Top tips to enjoy your Summer Picnic
Child-friendly treats, quick bites and food for fussy eaters Sharon Hearne Smith shares her top tips for al fresco dining...
Whether under the shade of a tree in a pretty park, enjoying the lapping water on a beach front or even perched on a roadside bench when breaking a long journey, I have always been a big fan of a picnic.
It provides a great excuse to relax and unwind and indulge my favourite pastime of enjoying food with family and friends. My most memorable picnics were the ones where all stops were pulled out. I love to hang lanterns or bunting in the trees, set up a little drinks refreshment area, bring along a kite, Frisbee, tennis ball and rackets and other outdoor games, play sweet music from a radio. And not forgetting the food, which would be laid out decadently in the centre of the most colourful rugs and cushions.
Food for a picnic needs careful consideration. It should be transportable, work well cold and be easily managed. As with every meal, I like to consider who I am preparing for. I like to create a variety of colours, textures and flavours that is nutritionally balanced, too.
I am blessed that Pearl, my daughter, loves her food as much as I do. She is quite adventurous for a three-year-old, eating just about anything, but saying that, I still accustom the menu to suit her age and ability.
The tomato in the centre of the goat's cheese tart provides a fun, juicy squirt while getting those all important veggies in. For fussy eaters, bring along things like tacos or tortillas, allowing them to pick and choose what they like from a selection of fillings.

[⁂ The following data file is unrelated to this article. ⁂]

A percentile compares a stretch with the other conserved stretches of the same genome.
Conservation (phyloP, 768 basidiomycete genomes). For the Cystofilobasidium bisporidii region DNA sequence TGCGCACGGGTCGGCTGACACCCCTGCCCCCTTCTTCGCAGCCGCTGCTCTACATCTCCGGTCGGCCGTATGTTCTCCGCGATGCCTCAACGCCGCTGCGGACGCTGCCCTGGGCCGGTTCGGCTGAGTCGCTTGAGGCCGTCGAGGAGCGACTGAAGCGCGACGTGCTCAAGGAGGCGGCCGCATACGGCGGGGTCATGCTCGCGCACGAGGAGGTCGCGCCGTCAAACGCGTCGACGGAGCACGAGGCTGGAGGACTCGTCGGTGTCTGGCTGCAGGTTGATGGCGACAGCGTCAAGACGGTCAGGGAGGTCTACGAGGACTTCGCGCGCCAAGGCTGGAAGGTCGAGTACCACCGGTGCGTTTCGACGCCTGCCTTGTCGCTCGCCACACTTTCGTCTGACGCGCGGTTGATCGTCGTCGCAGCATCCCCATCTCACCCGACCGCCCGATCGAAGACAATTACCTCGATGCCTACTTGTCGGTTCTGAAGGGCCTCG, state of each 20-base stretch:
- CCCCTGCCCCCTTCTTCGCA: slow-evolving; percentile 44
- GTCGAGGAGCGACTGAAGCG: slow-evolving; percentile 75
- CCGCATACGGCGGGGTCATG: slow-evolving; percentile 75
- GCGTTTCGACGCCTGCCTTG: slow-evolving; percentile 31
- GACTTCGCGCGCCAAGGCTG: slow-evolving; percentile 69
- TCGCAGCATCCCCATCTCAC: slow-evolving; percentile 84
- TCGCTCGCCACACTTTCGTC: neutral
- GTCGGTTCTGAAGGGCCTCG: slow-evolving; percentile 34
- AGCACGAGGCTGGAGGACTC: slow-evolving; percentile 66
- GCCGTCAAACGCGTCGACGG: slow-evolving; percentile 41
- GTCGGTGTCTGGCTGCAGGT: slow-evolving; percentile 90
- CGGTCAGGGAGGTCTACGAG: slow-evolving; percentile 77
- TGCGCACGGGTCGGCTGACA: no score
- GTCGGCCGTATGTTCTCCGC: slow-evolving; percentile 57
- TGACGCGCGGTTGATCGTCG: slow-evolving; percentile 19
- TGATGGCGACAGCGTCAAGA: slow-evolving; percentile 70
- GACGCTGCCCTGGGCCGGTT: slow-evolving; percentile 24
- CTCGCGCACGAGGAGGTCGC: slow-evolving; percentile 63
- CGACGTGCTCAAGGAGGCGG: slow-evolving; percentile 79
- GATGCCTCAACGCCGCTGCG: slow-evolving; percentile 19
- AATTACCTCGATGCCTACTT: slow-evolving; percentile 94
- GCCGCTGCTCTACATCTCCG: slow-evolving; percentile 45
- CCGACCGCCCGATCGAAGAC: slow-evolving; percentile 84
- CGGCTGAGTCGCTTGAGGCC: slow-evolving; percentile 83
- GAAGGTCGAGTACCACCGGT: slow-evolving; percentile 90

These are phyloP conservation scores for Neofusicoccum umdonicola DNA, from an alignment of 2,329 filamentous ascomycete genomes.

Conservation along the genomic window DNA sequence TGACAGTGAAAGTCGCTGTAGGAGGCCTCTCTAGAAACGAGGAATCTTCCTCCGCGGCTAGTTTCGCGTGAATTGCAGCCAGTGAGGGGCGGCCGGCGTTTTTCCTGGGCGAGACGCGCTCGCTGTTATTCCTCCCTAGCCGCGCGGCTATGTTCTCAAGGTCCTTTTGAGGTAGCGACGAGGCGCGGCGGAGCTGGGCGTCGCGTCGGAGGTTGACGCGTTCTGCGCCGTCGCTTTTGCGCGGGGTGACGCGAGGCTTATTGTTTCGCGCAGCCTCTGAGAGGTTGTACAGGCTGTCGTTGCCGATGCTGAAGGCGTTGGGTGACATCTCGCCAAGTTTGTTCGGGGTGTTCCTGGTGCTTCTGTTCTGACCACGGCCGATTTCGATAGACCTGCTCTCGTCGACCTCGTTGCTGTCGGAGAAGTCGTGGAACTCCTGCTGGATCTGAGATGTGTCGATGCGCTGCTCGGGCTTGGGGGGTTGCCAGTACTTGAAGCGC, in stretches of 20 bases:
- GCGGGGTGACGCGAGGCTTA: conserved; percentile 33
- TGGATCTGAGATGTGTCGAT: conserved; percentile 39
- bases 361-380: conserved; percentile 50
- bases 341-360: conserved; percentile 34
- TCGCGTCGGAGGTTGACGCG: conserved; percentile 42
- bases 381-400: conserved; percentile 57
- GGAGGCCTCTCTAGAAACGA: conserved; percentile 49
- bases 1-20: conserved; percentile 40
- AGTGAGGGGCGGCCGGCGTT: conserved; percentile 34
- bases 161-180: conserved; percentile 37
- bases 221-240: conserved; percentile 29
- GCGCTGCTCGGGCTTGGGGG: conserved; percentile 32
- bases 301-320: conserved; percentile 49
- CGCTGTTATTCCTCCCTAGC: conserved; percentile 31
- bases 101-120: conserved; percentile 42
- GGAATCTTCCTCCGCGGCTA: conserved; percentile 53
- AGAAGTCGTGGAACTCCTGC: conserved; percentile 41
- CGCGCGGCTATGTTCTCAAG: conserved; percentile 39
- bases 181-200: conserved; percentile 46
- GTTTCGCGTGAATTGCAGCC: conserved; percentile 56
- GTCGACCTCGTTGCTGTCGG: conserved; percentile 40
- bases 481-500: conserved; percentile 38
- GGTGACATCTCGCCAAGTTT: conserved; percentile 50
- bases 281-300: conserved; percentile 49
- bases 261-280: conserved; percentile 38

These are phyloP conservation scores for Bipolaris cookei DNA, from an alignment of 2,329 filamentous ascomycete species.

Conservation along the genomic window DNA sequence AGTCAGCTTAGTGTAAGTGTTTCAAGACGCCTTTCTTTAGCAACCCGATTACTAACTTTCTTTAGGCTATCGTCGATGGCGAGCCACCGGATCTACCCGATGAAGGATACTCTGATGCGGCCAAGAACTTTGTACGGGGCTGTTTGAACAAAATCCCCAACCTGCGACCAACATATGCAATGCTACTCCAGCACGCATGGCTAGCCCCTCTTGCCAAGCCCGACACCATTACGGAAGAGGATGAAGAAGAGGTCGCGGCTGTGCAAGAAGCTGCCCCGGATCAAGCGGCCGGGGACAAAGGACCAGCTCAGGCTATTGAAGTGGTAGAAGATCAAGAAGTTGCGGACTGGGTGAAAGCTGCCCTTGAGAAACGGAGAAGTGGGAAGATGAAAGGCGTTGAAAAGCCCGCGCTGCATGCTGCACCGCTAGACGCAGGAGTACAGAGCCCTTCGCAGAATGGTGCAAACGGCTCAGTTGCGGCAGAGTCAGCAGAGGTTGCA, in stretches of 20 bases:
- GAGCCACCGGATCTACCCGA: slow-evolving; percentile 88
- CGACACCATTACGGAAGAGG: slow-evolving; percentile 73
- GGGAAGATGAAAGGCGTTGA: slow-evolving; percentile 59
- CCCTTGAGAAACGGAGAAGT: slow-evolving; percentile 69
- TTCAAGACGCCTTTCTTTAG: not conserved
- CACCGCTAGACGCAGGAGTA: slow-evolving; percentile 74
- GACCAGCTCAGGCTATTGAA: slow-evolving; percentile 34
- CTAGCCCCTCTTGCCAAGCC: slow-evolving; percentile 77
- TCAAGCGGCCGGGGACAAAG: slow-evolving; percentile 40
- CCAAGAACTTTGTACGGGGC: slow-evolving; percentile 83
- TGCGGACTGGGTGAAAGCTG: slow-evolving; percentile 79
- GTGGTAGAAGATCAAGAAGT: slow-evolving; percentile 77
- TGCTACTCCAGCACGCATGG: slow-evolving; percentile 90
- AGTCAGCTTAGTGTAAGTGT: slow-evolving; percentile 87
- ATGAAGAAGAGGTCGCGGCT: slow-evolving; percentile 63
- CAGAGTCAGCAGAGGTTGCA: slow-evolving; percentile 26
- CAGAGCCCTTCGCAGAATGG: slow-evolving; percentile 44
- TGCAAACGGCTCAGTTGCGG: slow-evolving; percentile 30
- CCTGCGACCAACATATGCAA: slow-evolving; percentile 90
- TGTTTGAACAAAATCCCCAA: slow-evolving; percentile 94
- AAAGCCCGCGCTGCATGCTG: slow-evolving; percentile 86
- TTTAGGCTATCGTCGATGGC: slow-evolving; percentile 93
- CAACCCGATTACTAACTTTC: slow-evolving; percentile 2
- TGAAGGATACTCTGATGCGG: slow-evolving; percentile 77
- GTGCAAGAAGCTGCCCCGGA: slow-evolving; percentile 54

Asparagus spears with hollandaise for dipping or strawberries and cream make for very romantic sharing of food on a picnic a deux.
Sand provides a sticky challenge when trying to enjoy a picnic on a beach. Mini quiches, vegetable crudites and little smoked salmon and cream cheese rolls make perfect quick bites you can pop in your mouth before the sand attacks.
My top picnic tip is to take drinks with you straight from the freezer. That way they can act as cool blocks for your food and then will be defrosted, but still perfectly chilled, by the time you come to drink them.
Besides food and drink, some survival essentials include wipes for sticky fingers, a bottle opener, a light board and knife with protective covering, a salt and pepper mill, hat and shades, sun screen, a parasol and, let's be realistic, a brolly. Now go on, pack a picnic!
Sharon's Top Five Picnic Recipes